Even So-Called 'Paid For' Spending Has a Cost
AP Photo/Elise Amendola, File
Even So-Called 'Paid For' Spending Has a Cost
AP Photo/Elise Amendola, File
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As Democrats seek to downplay the impact of legislation that will likely end up adding as much as $5-6 trillion in new spending, they have resorted to a new rhetorical tactic: claiming the Biden agenda will cost nothing at all. President Biden and Speaker Pelosi each said over the past week that Democrats’ agenda will “cost zero dollars.” Press Secretary Jen Psaki even doubled down on the claim afterwards. But while the idea that the reconciliation bill will have no cost is transparently false, Democrats’ underlying argument is untrue as well.

Claiming the reconciliation bill will cost zero dollars is a classic example of deceptive advertising. The literal meaning of those words is that the bill will involve no new spending at all, an obviously untrue statement — you wouldn’t say a new car you bought “cost nothing” because you were able to pay for it without a loan. But Biden and Co. are able to quickly retreat when challenged on this, claiming that they of course meant that the bill will have zero deficit impact.

Fact-checkers have been predictably generous in choosing to address the latter argument and ignore the obviously false claim that Democrats continue to repeat. But even the secondary claim is demonstrably false.

Though we lack final legislative language, the White House’s own Office of Management and Budget has admitted that Biden’s Build Back Better agenda would add $1.36 trillion to the deficit over ten years. And eventhat fails to show the full picture, as Democrats have aggressively used accounting gimmicks to mask the true deficit impact of their agenda.

The legislative package is often referred to as costing $3.5 trillion, but that’s because Democrats included sunset provisions that mean that their proposed spending would last only about four or five years. The ten-year budget window that official budgetary scorekeepers use would show those programs as costing (truly, this time!) nothing for the remaining years. On the other hand, the tax “offsets” take place over the full ten-year budget window. In other words, they’ve written a bill with a decade of tax hikes to pay for five years of spending. The true cost of proposed spending when factoring in these gimmicks would likely be closer to $5.5 trillion.

This is deeply misleading because Democrats do not actually want their agenda to expire after four years. Rather, they’re hoping that Americans become used to the benefits and programs offered and pressure their leaders to extend them. In this case, they’d get to have their cake and eat it too — they can sell the cost of the bill as being far lower than it truly is, but still get to effectively make the programs permanent as they wanted in the first place.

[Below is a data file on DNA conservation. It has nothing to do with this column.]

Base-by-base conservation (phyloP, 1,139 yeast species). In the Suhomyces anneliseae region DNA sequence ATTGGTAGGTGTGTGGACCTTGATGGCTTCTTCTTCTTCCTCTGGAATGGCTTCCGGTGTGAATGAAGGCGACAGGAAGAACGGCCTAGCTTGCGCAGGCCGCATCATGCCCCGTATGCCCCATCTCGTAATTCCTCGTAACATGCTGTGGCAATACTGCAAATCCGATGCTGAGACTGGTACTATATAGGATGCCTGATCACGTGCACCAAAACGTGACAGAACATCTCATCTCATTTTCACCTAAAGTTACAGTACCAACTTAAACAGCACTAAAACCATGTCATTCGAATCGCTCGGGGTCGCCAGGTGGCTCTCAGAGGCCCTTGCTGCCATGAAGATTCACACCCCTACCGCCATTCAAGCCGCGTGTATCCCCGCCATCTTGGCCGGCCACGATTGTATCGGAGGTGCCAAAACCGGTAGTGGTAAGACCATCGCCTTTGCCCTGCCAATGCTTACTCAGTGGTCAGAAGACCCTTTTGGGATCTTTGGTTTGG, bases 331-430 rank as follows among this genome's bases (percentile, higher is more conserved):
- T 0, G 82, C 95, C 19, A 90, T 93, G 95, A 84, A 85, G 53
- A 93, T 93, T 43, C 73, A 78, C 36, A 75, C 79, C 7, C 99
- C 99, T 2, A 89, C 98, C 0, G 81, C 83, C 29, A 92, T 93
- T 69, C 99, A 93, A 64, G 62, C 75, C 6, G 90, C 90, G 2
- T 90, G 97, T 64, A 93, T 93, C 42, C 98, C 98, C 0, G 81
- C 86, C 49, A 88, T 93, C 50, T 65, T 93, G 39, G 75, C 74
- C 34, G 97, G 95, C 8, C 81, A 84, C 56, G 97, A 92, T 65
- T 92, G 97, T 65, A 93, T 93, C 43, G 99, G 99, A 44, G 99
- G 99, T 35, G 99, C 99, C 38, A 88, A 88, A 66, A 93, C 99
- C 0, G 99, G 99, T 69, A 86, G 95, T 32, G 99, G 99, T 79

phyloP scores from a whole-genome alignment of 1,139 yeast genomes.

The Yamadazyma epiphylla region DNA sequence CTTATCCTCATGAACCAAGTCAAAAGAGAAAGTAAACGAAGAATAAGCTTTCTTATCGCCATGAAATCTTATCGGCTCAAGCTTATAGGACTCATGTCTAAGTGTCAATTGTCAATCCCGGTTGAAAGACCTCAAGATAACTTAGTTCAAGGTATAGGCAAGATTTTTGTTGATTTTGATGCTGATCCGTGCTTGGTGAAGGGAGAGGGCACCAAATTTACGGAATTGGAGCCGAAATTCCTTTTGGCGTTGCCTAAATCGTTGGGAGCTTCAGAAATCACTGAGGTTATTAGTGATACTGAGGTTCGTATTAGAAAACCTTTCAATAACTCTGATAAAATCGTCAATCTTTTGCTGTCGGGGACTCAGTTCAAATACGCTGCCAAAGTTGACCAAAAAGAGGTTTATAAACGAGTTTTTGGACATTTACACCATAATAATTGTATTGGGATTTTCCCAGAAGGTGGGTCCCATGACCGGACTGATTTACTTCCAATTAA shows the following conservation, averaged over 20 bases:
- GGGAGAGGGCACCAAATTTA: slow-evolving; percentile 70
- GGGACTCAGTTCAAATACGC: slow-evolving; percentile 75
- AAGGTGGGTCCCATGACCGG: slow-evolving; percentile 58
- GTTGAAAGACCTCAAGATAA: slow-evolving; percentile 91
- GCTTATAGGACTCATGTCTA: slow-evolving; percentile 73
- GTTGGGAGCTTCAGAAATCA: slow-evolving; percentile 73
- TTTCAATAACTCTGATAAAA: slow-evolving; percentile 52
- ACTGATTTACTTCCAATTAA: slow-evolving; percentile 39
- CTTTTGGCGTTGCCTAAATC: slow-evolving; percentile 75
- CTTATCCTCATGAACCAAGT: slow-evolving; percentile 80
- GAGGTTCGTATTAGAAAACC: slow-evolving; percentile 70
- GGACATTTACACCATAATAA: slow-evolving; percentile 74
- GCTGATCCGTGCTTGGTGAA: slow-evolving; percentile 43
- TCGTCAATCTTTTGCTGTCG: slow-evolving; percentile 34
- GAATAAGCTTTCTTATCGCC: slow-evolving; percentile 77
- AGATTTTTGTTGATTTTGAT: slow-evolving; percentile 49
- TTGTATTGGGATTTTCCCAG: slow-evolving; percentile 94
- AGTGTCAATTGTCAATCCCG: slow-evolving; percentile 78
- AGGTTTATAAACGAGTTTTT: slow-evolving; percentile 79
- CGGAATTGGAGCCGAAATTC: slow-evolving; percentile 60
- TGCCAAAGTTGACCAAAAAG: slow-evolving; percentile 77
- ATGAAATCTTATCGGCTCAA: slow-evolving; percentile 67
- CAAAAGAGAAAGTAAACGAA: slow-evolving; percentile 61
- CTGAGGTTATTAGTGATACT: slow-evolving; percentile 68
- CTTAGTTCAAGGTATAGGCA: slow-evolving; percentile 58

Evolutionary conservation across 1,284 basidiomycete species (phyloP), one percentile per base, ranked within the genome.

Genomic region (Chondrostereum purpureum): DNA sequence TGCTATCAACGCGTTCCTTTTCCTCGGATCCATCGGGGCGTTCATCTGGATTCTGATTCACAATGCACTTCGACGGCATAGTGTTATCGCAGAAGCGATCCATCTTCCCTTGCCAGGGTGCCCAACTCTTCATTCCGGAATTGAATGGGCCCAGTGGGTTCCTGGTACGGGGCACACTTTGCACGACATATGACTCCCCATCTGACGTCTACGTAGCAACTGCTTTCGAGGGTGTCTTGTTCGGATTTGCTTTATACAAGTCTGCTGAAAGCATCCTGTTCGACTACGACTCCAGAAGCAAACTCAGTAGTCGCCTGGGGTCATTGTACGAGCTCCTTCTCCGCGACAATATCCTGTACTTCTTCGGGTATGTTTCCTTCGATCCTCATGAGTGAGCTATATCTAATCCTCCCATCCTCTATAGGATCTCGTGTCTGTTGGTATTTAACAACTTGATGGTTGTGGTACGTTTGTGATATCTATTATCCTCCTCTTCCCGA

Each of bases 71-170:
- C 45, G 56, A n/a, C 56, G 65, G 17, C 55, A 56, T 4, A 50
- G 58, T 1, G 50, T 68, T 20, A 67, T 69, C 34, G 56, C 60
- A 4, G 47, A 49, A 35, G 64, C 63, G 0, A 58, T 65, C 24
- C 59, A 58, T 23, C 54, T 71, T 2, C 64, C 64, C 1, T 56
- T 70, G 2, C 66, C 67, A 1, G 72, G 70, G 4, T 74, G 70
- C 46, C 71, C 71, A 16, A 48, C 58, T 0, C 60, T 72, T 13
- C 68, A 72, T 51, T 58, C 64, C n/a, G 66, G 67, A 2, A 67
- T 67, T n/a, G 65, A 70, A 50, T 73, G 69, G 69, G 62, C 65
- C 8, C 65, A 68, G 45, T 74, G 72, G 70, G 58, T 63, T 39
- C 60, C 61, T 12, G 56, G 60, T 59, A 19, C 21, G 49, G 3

The deceit in the Democrats’ argument is like an onion (or an ogre) — it has layers, and lots of them. It’s an article of progressive faith that the only downside of higher taxes is that rich people don’t like paying them, one which drives them to think that “zero budget impact” means functionally the same thing as “zero cost.” That’s false.

Even paid-for legislation is paid for by you, the taxpayer, even if the tax obligation nominally falls on someone else. Higher corporate taxes andcapital gains taxes, for example, translate to decreased economy-wide investment and, down the line, lower wages. That’s a tax on anyone who earns an income, not just those paying the tax.

Democrats obstinately refuse to admit this, as evidenced by Psaki’s claim that it would be “unfair and absurd” for businesses to respond to tax hikes with price increases. A worldview based around arbitrary notions of morality has no place for amoral economic realities.

It does taxpayers no good to have the fairly clear fact that Biden’s agenda will cost a ton of taxpayer dollars muddied by misuse of words and deliberately misleading rhetorical tricks. If Democrats truly believe the spending they are advocating for is needed even in the face of a $28 trillion national debt, they should be able to defend it on its merits alone.


Andrew Wilford is a policy analyst with the National Taxpayers Union Foundation, a nonprofit dedicated to tax policy research and education at all levels of government. 

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